But this change in readership desire is completely missing from John’s review. And I think that’s a critical flaw in the analysis presented to the public.
Rambling warning: if you really hate it when I tell stories, then this is your chance to skip it.
I’m so upset that I missed the news that Bob May, the actor who wore the suit and acted the role of the robot in Lost in Space died a couple of weeks ago. You can read this nice tribute by Billy Mumy. The deets are here.
So often, my kids will ask me about something and I’ll say that it was before my time or I was too old for that. But Lost in Space was my time exactly, along with the Partridge Family and The Brady Bunch. This is a fun show by show synopsis (I didn’t remember that it was happening in the year 1997 – omg).
You can see how they looked a lot like the animated Jetsons series of the same time period:
Wikipedia totally gets this right:
Lost In Space is remembered, at least, from oft-repeated lines of the Robot, such as “Warning! Warning!”, “That does not compute”, and “Danger, Will Robinson!” Smith’s frequent put-downs of the Robot are also still popular (“You bubble-headed booby!”) as are his trademark lines: “Oh, the pain…the pain!” and “Never fear, Smith is here!”
Yup, we still use a few of those. Just a month ago, one of my siblings emailed me nothing but the line, “Drink gloog!” I was supposed to replay, “Eat slimoth!” but I forgot.
And, my friends and I? We didn’t play house or school. We played Lost in Space and alway fought over who got to be Penny and who got to be Judy.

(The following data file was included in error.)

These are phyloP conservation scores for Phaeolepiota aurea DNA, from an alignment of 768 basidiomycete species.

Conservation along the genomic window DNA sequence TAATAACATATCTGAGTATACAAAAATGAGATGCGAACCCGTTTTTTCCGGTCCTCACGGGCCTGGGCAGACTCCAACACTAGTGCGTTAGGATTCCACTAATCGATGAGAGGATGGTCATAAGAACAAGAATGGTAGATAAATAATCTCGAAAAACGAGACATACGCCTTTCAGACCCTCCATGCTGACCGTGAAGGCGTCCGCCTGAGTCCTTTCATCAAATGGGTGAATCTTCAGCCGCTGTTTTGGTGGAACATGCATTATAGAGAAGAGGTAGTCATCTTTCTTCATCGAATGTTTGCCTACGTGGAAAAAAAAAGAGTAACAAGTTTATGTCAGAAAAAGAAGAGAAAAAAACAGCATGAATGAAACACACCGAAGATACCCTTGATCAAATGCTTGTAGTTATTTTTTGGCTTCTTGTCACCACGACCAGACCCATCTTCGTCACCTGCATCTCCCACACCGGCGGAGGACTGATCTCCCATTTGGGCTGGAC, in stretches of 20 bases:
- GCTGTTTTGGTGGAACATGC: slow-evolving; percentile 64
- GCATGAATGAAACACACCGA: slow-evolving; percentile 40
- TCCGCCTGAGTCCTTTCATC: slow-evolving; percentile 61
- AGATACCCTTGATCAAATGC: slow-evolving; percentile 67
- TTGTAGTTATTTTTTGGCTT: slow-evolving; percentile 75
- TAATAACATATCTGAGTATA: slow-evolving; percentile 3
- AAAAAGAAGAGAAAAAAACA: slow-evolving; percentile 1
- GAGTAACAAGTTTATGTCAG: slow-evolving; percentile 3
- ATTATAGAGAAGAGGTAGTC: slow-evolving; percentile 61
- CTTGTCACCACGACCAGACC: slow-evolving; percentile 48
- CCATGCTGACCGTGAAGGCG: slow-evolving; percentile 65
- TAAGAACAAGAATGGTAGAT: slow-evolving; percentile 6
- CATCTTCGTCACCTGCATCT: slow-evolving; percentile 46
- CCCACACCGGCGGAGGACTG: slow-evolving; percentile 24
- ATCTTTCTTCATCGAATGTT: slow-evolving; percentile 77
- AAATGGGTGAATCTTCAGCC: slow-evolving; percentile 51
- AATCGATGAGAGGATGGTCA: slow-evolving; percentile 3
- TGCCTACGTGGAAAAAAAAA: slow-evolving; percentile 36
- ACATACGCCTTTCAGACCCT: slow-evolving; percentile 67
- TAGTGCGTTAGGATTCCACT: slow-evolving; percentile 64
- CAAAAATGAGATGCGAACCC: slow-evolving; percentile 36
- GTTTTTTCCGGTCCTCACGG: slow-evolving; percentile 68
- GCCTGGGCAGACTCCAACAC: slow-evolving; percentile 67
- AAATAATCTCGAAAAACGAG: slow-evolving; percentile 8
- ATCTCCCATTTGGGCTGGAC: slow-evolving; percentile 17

What was your favorite episode? Some of the most memorable ones for me include the one in which Dr. Smith turns into a big carrot and then the one where there was some groovy kind of Bread-like band. Reading through the descriptions, though? I remember pretty much all of them.
The giant carrot episode, I think, from 11/5/65 – I was three!? I must be remembering the repeats, though I do remember stuff from when I was about two:
Enduring another heat wave, the Robinson’s try to conserve their dwindling supply of drinking water, but Dr. Smith uses the last of it for a shower. In their desperate search for more water, they soon find some delicious-looking fruit growing in an oasis and take it back to the ship to be tested for edibility. Smith finds the fruit however and eats it before making sure it its safe. Fearing he’s been deliberately poisoned, Smith blames the Robinson’s for trying to eliminate him him and he runs away. Meanwhile, as the men search for Smith, Penny’s little pet Bloop, Debby, eats some of the fruit and grows to human size. Likewise, Smith is found to have grown to giant size and threatens to crush the Robinsons as revenge when they find him.
And Dr. Smith runs around saying, “Water! I need water!”